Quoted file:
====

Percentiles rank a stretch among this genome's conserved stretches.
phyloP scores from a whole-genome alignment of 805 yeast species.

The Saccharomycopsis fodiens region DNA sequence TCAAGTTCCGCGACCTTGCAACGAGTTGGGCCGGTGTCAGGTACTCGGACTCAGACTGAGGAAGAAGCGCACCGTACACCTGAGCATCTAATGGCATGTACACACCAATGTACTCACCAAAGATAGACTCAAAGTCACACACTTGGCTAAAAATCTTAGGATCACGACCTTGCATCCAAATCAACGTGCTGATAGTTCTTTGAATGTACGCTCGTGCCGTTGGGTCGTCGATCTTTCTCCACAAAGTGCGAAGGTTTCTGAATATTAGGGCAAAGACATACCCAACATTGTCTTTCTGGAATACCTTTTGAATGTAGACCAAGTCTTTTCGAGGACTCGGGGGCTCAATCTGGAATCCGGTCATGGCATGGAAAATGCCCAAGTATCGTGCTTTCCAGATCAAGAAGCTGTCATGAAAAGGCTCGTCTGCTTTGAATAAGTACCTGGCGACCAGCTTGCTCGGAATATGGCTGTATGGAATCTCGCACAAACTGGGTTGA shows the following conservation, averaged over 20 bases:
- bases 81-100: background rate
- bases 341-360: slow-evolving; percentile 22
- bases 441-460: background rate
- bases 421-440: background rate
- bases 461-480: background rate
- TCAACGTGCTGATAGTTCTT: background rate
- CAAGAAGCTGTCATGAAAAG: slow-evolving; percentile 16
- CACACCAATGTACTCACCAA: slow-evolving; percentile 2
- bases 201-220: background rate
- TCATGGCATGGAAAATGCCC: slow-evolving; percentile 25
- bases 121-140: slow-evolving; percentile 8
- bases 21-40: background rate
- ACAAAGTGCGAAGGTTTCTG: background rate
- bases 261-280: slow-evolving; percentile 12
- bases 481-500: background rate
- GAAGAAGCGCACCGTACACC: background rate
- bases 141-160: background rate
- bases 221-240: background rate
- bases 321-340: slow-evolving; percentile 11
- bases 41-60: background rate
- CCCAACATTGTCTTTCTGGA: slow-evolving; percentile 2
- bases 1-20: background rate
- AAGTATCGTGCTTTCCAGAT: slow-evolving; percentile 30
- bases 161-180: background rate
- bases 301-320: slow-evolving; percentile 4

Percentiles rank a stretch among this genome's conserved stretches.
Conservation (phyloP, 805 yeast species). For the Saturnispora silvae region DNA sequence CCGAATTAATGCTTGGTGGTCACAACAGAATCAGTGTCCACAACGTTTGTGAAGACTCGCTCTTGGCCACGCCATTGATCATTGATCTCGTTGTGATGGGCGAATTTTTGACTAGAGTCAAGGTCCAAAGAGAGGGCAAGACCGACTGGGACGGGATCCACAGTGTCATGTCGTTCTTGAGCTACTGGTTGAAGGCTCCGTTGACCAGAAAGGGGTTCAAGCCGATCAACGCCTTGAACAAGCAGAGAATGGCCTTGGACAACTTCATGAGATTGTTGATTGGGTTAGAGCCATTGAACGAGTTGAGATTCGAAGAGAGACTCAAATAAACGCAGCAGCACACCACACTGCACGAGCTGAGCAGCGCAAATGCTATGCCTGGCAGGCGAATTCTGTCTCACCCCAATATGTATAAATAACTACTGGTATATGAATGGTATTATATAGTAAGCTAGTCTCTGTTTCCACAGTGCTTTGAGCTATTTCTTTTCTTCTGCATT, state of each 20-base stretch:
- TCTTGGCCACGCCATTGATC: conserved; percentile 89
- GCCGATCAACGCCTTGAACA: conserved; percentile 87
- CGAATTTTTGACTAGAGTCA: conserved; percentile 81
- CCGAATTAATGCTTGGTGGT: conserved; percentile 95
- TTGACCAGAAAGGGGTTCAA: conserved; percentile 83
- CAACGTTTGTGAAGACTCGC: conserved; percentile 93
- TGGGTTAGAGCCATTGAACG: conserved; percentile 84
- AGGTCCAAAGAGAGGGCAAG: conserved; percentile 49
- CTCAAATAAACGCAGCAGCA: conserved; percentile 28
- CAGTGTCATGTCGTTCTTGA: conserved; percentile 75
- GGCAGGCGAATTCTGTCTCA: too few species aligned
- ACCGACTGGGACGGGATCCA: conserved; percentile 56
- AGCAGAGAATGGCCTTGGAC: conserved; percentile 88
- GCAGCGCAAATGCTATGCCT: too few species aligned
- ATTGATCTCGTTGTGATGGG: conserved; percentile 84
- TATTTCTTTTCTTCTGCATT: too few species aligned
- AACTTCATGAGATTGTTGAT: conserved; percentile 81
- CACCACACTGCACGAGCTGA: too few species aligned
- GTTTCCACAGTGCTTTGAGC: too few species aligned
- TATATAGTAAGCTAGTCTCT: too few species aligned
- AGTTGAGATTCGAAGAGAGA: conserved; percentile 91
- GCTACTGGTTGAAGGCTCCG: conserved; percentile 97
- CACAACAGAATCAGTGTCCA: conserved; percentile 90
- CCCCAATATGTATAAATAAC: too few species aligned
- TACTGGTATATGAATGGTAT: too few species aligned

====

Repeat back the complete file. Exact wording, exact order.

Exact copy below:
Percentiles rank a stretch among this genome's conserved stretches.
phyloP scores from a whole-genome alignment of 805 yeast species.

The Saccharomycopsis fodiens region DNA sequence TCAAGTTCCGCGACCTTGCAACGAGTTGGGCCGGTGTCAGGTACTCGGACTCAGACTGAGGAAGAAGCGCACCGTACACCTGAGCATCTAATGGCATGTACACACCAATGTACTCACCAAAGATAGACTCAAAGTCACACACTTGGCTAAAAATCTTAGGATCACGACCTTGCATCCAAATCAACGTGCTGATAGTTCTTTGAATGTACGCTCGTGCCGTTGGGTCGTCGATCTTTCTCCACAAAGTGCGAAGGTTTCTGAATATTAGGGCAAAGACATACCCAACATTGTCTTTCTGGAATACCTTTTGAATGTAGACCAAGTCTTTTCGAGGACTCGGGGGCTCAATCTGGAATCCGGTCATGGCATGGAAAATGCCCAAGTATCGTGCTTTCCAGATCAAGAAGCTGTCATGAAAAGGCTCGTCTGCTTTGAATAAGTACCTGGCGACCAGCTTGCTCGGAATATGGCTGTATGGAATCTCGCACAAACTGGGTTGA shows the following conservation, averaged over 20 bases:
- bases 81-100: background rate
- bases 341-360: slow-evolving; percentile 22
- bases 441-460: background rate
- bases 421-440: background rate
- bases 461-480: background rate
- TCAACGTGCTGATAGTTCTT: background rate
- CAAGAAGCTGTCATGAAAAG: slow-evolving; percentile 16
- CACACCAATGTACTCACCAA: slow-evolving; percentile 2
- bases 201-220: background rate
- TCATGGCATGGAAAATGCCC: slow-evolving; percentile 25
- bases 121-140: slow-evolving; percentile 8
- bases 21-40: background rate
- ACAAAGTGCGAAGGTTTCTG: background rate
- bases 261-280: slow-evolving; percentile 12
- bases 481-500: background rate
- GAAGAAGCGCACCGTACACC: background rate
- bases 141-160: background rate
- bases 221-240: background rate
- bases 321-340: slow-evolving; percentile 11
- bases 41-60: background rate
- CCCAACATTGTCTTTCTGGA: slow-evolving; percentile 2
- bases 1-20: background rate
- AAGTATCGTGCTTTCCAGAT: slow-evolving; percentile 30
- bases 161-180: background rate
- bases 301-320: slow-evolving; percentile 4

Percentiles rank a stretch among this genome's conserved stretches.
Conservation (phyloP, 805 yeast species). For the Saturnispora silvae region DNA sequence CCGAATTAATGCTTGGTGGTCACAACAGAATCAGTGTCCACAACGTTTGTGAAGACTCGCTCTTGGCCACGCCATTGATCATTGATCTCGTTGTGATGGGCGAATTTTTGACTAGAGTCAAGGTCCAAAGAGAGGGCAAGACCGACTGGGACGGGATCCACAGTGTCATGTCGTTCTTGAGCTACTGGTTGAAGGCTCCGTTGACCAGAAAGGGGTTCAAGCCGATCAACGCCTTGAACAAGCAGAGAATGGCCTTGGACAACTTCATGAGATTGTTGATTGGGTTAGAGCCATTGAACGAGTTGAGATTCGAAGAGAGACTCAAATAAACGCAGCAGCACACCACACTGCACGAGCTGAGCAGCGCAAATGCTATGCCTGGCAGGCGAATTCTGTCTCACCCCAATATGTATAAATAACTACTGGTATATGAATGGTATTATATAGTAAGCTAGTCTCTGTTTCCACAGTGCTTTGAGCTATTTCTTTTCTTCTGCATT, state of each 20-base stretch:
- TCTTGGCCACGCCATTGATC: conserved; percentile 89
- GCCGATCAACGCCTTGAACA: conserved; percentile 87
- CGAATTTTTGACTAGAGTCA: conserved; percentile 81
- CCGAATTAATGCTTGGTGGT: conserved; percentile 95
- TTGACCAGAAAGGGGTTCAA: conserved; percentile 83
- CAACGTTTGTGAAGACTCGC: conserved; percentile 93
- TGGGTTAGAGCCATTGAACG: conserved; percentile 84
- AGGTCCAAAGAGAGGGCAAG: conserved; percentile 49
- CTCAAATAAACGCAGCAGCA: conserved; percentile 28
- CAGTGTCATGTCGTTCTTGA: conserved; percentile 75
- GGCAGGCGAATTCTGTCTCA: too few species aligned
- ACCGACTGGGACGGGATCCA: conserved; percentile 56
- AGCAGAGAATGGCCTTGGAC: conserved; percentile 88
- GCAGCGCAAATGCTATGCCT: too few species aligned
- ATTGATCTCGTTGTGATGGG: conserved; percentile 84
- TATTTCTTTTCTTCTGCATT: too few species aligned
- AACTTCATGAGATTGTTGAT: conserved; percentile 81
- CACCACACTGCACGAGCTGA: too few species aligned
- GTTTCCACAGTGCTTTGAGC: too few species aligned
- TATATAGTAAGCTAGTCTCT: too few species aligned
- AGTTGAGATTCGAAGAGAGA: conserved; percentile 91
- GCTACTGGTTGAAGGCTCCG: conserved; percentile 97
- CACAACAGAATCAGTGTCCA: conserved; percentile 90
- CCCCAATATGTATAAATAAC: too few species aligned
- TACTGGTATATGAATGGTAT: too few species aligned